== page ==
“The more practical knowledge students can have, I think that’s a really great place for our people to plug in. To succeed in this business you’ve got to be attentive to detail, you need to be creative, you’ve got to have a sense of urgency and you need to be able to build relationships. I think it’s really important people remember what an impact they have on those organizations.”
At January’s award ceremony, Lennarson asked the audience of industry peers to promise they would advocate for the industry and encourage others.
On advocacy, she says: “My year as chair was driven by a simple quote from Albert Schweitzer, ‘Example is not the main thing in influencing others, it is the only thing.’ Adopt a Tom Sawyer management style—influence others to paint the fence. The importance of being informed and engaged in the legislative process is crucial to our industry’s continued health and well-being. Do as I did and get out of your comfort zone until advocating becomes second nature.”
On encouragement, she says, “For years I kept a “feel good file,” and I still have the simple, yet direct, handwritten note from Bill [Bywater] that said, “Job well done.” No doubt that note spurred me on to many late nights managing a very large calendar co-op program before computers made it much easier. … My dearly beloved husband, John, is the wind beneath my wings. I credit his support and encouragement for the hours I freely spend volunteering.”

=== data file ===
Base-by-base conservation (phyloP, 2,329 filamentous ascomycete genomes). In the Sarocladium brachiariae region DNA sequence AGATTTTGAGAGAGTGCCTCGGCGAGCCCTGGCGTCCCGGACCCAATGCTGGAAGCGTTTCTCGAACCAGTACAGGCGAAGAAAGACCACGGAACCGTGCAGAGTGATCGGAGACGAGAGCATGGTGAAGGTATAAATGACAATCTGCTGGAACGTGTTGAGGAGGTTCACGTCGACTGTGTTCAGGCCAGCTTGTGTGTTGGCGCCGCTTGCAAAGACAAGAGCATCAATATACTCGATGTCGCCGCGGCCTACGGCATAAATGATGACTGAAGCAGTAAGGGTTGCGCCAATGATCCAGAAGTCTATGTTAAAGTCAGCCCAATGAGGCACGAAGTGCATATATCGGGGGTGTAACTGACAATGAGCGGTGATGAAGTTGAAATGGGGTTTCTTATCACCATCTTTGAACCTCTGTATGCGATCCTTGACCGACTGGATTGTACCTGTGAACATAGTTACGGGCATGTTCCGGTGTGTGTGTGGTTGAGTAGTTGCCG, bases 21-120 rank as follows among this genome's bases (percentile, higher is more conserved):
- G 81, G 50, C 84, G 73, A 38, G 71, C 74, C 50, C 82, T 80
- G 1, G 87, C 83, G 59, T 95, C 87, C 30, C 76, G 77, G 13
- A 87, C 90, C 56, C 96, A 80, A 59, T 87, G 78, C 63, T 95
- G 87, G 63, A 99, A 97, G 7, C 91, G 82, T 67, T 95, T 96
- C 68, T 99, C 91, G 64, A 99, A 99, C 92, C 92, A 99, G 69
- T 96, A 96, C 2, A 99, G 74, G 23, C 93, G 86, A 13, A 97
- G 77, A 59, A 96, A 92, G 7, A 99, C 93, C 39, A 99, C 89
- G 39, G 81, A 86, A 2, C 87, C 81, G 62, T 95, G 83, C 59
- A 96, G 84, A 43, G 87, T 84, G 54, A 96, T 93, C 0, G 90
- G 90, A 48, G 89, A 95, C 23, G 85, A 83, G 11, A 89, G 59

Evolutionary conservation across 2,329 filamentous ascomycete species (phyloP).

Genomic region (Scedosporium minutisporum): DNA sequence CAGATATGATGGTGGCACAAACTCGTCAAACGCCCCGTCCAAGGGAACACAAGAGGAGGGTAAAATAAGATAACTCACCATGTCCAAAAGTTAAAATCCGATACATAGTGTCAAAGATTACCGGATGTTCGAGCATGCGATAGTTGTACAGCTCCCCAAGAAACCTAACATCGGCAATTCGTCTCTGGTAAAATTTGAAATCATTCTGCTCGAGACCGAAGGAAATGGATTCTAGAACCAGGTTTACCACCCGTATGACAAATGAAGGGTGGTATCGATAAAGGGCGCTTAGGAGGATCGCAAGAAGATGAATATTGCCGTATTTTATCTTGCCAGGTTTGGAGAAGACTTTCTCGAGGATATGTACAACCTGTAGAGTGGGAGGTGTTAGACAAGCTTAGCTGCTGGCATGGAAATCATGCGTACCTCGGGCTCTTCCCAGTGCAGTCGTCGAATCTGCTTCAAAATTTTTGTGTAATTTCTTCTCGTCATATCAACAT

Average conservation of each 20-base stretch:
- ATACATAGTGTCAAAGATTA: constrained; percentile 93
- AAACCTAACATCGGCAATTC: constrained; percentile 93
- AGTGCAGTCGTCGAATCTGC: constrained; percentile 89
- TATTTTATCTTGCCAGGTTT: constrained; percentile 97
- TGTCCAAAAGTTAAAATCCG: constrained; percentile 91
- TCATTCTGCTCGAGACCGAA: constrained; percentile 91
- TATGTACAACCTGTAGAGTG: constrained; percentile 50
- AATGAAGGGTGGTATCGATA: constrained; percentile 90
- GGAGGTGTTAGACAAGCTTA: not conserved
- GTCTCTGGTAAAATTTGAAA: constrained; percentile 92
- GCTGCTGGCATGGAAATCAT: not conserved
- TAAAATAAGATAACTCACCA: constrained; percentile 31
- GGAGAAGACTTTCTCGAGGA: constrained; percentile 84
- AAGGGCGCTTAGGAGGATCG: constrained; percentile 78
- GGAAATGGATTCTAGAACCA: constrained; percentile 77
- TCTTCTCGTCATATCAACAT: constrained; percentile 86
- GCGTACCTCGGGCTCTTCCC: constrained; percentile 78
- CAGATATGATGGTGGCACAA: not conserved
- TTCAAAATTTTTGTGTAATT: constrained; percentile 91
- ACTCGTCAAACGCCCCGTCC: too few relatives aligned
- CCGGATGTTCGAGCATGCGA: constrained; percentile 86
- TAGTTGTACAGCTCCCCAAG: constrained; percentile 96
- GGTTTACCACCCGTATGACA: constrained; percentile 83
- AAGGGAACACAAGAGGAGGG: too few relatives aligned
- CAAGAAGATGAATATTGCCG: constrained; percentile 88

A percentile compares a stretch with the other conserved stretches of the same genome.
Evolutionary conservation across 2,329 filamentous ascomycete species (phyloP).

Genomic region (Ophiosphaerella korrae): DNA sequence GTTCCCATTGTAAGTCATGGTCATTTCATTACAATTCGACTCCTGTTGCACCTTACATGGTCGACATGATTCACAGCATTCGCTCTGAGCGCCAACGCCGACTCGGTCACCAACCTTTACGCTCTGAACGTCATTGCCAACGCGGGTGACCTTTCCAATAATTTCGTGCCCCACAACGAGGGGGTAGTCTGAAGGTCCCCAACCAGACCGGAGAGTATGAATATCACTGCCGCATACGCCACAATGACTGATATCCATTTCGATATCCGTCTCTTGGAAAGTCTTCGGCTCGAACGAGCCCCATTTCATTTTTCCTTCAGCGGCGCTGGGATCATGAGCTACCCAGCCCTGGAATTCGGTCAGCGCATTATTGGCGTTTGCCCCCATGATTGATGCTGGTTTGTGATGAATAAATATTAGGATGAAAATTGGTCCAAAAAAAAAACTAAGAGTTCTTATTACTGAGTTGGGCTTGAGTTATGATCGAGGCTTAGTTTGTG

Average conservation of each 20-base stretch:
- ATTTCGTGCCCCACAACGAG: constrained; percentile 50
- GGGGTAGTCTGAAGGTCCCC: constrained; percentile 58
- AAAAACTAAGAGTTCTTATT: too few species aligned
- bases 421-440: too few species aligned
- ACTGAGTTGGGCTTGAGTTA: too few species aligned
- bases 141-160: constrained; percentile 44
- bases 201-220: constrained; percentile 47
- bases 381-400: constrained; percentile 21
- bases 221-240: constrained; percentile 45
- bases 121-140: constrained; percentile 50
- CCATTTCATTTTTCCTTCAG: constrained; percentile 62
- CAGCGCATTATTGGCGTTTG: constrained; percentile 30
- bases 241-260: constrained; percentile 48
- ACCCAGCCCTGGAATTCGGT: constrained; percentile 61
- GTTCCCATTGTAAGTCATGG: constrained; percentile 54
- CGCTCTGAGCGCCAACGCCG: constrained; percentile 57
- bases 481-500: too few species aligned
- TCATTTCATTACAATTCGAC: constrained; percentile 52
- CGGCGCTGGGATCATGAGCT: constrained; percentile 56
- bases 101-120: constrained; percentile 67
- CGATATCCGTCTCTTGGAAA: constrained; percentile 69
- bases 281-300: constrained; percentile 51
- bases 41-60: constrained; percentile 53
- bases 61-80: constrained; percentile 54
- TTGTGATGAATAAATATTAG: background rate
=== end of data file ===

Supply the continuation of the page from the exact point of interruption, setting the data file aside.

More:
Through volunteering, Lennarson herself has learned from and been inspired by those with whom she developed relationships. “I thought back to my early Junior Achievement work and to the gal who was responsible for coordinating volunteers. I was really impressed by her tenacity, her persistence at working to get people involved in hundreds of classrooms. That’s a huge undertaking,” she says. “She was always on—anybody was a potential volunteer, from the president at a local bank to somebody who had been running a family business for generations.”
Lennarson now lives in Arizona, where she dedicates her time to organizations such as the Tucson Interfaith HIV/AIDS Network, her church and a neighborhood rehabilitation center.
“One of the most important things volunteering has taught me is the importance of having an open mind … listening to others, not only listening but seeking information from others,” she says. “I think there’s a real art to that. I think it helps you to see a bigger, broader world. We have a tendency to be somewhat insulated as human begins, so I think that’s another real benefit to volunteering.”
To encourage others to begin their volunteering journey, Lennarson passes along some valuable bits of wisdom. “I’ve learned that if you’re going to volunteer you really need to give with your heart. The other thing I’ve learned is you need to make a decision, you need to support it, then you have to be flexible. If it’s not working, what can you do to change it? What can you do to make it better?”
She urges people to look beyond their first inclinations for volunteer opportunities in order to grow as individuals. “With true growth we’re able to give more because we are stretching ourselves. Talk to other volunteers. What do you see as [your] biggest strengths? Seeking outside input can be really valuable.”
Above all, she says, “Start small—but start. That’s the most important thing.”
—Jen Alexander McCall